Lawyers: Not Actually Destroying Society

Summarizing detailed academic research for the purposes of a brief news article is always risky business. The sensational claims get the focus while all the detailed background gets lost. You trade the larger context for brevity and page views.

Last week, Bloomberg Businessweek writer Paul Barrett wrote a short summary of a book by Connecticut professor Peter Turchin. The article bears the click-baiting title "Another Reason to Hate Lawyers: They're Destroying American Society." The book, War and Peace and War: The Rise and Fall of Empires, explores the apparent signals societies display when they approach collapse. As Barrett's headline suggests, one of those indicators is a glut of law grads. Or something like that:

So why is it important that we have a multitude of desperate law school graduates and many more politically ambitious rich than 30 years ago? Past waves of political instability, such as the civil wars of the late Roman Republic, the French Wars of Religion, and the American Civil War, had many interlinking causes and circumstances unique to their age. But a common thread in the eras we studied was elite overproduction. The other two important elements were stagnating and declining living standards of the general population and increasing indebtedness of the state.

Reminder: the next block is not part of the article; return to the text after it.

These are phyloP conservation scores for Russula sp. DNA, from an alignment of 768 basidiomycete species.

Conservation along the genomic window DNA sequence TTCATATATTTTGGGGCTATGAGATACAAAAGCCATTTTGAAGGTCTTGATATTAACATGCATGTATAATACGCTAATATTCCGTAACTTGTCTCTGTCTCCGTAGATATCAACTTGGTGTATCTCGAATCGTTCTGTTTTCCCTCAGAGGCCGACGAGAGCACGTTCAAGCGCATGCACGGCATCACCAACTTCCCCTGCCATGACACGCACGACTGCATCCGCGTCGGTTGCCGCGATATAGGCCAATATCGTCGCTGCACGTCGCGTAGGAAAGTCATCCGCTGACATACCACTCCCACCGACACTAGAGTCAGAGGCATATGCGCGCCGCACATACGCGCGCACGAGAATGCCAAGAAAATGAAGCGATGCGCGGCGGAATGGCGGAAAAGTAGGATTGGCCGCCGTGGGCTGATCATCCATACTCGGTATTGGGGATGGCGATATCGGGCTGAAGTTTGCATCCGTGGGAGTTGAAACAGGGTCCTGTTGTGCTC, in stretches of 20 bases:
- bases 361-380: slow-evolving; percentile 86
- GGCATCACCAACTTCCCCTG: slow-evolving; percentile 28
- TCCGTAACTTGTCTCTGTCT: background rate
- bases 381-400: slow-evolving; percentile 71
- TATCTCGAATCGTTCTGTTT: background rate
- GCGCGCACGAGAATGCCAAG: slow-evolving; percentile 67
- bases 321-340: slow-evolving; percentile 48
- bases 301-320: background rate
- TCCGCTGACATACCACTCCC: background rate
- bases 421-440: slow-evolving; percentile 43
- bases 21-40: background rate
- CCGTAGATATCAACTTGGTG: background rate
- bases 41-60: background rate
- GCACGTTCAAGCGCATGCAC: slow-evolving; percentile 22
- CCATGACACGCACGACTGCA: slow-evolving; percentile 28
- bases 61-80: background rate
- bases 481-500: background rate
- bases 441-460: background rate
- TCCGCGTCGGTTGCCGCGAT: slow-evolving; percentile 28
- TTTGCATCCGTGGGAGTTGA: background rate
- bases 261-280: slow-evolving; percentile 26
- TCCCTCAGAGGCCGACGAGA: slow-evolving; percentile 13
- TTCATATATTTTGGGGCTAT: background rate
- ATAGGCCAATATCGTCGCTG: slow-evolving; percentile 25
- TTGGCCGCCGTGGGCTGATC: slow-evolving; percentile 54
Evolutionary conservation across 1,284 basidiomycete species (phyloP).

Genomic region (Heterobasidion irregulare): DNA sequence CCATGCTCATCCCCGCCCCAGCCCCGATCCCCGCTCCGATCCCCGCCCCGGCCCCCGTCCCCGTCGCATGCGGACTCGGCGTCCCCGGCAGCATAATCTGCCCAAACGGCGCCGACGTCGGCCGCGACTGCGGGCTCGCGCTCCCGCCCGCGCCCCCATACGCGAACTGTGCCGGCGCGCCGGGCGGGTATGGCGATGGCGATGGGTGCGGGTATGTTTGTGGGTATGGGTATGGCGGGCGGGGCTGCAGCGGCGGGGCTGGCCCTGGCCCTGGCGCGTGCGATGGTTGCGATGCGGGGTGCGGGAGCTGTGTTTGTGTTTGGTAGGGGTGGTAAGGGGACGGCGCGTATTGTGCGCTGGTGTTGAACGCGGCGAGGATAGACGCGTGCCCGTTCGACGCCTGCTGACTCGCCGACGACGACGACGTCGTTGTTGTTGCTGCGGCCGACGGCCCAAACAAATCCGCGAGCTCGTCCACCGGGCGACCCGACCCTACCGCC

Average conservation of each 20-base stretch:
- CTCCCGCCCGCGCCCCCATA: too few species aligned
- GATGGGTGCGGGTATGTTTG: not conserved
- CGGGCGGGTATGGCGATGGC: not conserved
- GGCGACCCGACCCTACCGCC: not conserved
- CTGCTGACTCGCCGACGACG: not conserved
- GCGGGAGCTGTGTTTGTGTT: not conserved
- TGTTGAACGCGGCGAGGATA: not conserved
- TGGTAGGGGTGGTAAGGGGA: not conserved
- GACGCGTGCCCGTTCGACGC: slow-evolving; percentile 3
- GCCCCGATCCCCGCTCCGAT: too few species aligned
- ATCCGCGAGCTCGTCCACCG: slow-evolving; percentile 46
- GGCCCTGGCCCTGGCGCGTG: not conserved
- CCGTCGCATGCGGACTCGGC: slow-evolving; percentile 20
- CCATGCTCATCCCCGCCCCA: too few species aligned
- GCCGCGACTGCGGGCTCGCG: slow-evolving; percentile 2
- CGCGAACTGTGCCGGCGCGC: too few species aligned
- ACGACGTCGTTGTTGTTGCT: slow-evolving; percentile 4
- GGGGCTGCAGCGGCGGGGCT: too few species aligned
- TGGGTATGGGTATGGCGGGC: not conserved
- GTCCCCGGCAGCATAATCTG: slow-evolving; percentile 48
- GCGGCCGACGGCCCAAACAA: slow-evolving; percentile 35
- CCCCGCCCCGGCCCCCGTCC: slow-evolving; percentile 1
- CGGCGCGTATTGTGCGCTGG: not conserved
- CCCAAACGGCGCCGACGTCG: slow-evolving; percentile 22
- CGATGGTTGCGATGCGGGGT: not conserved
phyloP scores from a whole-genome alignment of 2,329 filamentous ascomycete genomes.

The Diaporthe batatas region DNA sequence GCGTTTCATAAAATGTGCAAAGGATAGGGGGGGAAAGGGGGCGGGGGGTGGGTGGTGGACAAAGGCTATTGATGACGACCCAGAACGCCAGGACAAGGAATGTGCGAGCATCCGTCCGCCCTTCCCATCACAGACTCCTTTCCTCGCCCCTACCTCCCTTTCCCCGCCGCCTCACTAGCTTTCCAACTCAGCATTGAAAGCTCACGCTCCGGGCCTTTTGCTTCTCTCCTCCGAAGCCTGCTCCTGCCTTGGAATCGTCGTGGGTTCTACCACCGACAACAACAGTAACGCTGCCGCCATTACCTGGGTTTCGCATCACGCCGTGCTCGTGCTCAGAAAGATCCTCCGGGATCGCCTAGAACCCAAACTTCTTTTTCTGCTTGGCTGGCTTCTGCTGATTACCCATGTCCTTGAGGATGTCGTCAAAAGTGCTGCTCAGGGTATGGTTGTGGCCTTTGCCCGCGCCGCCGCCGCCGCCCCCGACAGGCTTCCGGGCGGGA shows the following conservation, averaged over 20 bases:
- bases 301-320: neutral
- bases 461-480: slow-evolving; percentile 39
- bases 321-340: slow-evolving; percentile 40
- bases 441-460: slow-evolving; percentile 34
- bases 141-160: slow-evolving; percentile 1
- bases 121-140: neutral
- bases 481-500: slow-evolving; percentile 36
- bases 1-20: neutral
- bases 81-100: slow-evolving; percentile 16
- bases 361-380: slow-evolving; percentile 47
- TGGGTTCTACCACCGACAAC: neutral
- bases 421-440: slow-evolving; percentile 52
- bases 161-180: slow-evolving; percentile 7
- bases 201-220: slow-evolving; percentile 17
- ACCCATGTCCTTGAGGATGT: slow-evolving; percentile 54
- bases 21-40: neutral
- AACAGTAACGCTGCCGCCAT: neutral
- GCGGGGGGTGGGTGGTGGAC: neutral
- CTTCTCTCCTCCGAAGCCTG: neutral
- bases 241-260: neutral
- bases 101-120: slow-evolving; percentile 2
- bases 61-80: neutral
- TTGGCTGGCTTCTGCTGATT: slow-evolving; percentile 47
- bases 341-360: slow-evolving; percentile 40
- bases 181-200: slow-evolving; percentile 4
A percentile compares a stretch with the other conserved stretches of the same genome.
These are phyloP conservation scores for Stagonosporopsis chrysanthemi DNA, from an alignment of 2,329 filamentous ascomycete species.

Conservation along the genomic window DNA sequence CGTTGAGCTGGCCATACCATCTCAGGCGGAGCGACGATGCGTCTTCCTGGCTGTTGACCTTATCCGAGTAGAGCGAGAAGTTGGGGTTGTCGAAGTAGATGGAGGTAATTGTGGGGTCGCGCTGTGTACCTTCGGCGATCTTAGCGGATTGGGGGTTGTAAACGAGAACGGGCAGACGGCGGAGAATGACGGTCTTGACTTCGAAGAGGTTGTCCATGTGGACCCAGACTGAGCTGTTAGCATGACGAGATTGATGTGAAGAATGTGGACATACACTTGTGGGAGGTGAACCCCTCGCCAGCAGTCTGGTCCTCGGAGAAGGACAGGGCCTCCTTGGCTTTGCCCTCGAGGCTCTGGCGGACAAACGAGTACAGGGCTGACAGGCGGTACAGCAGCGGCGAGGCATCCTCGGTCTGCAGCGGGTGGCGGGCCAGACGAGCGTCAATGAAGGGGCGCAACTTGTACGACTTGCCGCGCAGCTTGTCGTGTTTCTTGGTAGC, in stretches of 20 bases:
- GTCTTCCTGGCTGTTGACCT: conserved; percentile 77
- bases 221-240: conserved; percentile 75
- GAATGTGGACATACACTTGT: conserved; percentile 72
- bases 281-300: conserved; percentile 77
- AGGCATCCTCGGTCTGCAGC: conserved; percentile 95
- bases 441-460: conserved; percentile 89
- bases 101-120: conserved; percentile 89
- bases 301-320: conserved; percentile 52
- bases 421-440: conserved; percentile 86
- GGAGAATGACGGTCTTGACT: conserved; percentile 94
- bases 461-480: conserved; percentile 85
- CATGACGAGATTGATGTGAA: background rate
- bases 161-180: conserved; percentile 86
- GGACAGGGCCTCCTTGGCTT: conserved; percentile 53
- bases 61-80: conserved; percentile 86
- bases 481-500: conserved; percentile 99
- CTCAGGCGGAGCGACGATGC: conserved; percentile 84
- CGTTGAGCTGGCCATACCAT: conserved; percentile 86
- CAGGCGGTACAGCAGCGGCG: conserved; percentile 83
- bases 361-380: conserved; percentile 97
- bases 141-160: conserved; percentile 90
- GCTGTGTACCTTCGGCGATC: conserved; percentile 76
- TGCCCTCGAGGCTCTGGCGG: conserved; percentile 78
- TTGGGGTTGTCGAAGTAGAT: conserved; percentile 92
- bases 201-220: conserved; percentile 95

Elite overproduction generally leads to more intra-elite competition that gradually undermines the spirit of cooperation, which is followed by ideological polarization and fragmentation of the political class. This happens because the more contenders there are, the more of them end up on the losing side.

As Turchin sees it, high numbers of law graduates are a sure sign of "elite overproduction" and the cause of "intra-elite competition," separate elements from stagnation and decline in general population living standards. I see it differently, and I'll use myself as an example.